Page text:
(Oct 17): European Central Bank Executive Board member Benoit Coeure said euro-area countries risk delaying the region’s economic recovery if they don’t broaden and accelerate their reforms.
“Talking vaguely about structural reforms, but not doing them, is the worst of all worlds,” he said in Riga. “It creates uncertainty over the path of real interest rates, without in tandem raising expectations of future growth.”
The 18-nation euro region is struggling to rekindle growth after a sovereign debt crisis and subsequent austerity measures led to a recession and record unemployment. Concern that the outlook is worsening contributed to a stock-market slide that wiped out about $3.3 trillion in value worldwide this month, and pressure is mounting for further ECB stimulus such as government-bond purchases.
The euro-area economy stagnated in the second quarter and the ECB predicts only a modest expansion through the end of the year. Inflation isn’t seen returning to officials’ goal of just under 2 percent before 2017 and a measure of inflation expectations has continued to drop.
“Today’s low inflation expectations in the region as a whole may indeed be telling us that the approach was on average too staggered, and that it is time to accelerate” reforms, Coeure said. “It makes little sense for European countries to stop reforming now. This would mean taking the pain but missing out on the gain, and it would only make getting out the crisis harder.”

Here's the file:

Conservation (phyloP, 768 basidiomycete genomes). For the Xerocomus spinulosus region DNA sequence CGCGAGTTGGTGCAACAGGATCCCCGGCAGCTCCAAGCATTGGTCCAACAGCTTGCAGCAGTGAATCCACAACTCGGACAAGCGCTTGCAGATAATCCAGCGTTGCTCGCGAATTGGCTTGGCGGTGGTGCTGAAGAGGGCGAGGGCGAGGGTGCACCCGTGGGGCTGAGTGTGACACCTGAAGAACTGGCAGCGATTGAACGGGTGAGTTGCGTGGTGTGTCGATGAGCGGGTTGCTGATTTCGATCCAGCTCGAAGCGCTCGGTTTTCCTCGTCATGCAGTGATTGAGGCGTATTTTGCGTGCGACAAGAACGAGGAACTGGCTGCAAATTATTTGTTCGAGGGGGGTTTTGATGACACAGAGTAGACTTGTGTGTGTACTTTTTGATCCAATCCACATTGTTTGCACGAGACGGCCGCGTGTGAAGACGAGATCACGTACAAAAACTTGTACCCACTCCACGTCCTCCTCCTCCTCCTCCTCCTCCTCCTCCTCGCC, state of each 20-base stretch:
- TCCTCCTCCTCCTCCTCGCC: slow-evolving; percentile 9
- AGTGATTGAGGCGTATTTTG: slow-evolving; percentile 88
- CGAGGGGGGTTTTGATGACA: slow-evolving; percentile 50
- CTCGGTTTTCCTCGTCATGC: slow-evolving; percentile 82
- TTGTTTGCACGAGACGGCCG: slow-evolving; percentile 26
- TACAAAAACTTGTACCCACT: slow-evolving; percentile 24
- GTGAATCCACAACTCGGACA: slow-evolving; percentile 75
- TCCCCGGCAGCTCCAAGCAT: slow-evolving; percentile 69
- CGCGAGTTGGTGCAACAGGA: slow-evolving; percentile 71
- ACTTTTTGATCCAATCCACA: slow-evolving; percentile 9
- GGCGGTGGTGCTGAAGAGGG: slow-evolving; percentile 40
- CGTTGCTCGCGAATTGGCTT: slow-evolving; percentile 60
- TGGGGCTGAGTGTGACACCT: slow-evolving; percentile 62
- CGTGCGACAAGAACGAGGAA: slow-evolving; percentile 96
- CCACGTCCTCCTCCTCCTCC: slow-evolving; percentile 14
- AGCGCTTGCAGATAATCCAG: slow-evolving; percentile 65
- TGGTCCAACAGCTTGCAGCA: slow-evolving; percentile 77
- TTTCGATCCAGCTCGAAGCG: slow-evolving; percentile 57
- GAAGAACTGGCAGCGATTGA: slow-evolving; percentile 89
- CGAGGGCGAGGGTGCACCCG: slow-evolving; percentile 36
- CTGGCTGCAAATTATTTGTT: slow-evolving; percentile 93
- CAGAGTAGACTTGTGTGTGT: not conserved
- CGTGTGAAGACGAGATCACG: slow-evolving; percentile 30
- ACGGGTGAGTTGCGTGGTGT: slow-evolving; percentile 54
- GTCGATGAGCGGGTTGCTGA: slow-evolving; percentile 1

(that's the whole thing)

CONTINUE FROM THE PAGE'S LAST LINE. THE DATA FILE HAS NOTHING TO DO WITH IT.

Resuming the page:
A four-day rout in Greek bonds sent yields to the highest since January, with the selloff starting to infect nations from Ireland to Portugal and larger countries such as France. In Spain, a debt auction fell short of the government’s maximum target yesterday. European stocks rose today, snapping an eight- day losing streak that was the longest since 2003.
Policy makers including ECB President Mario Draghi have urged European governments to step up efforts to put their economies on a more solid footing, complementing an ultra- expansionary monetary policy.
The central bank has cut interest rates to record lows, offered long-term loans to funnel credit to companies and households, and announced an asset-purchase program. Coeure said the central bank will continue to try to expand its balance sheet to support aggregate demand.
German politicians and Bundesbank President Jens Weidmann have argued that the ECB’s measures can hold up reforms by easing the pressure on governments. Weidmann opposed the central bank’s newest measures.
“It is sometimes argued that monetary policy can weaken the incentives to reform,” Coeure said. “I do not share this view.”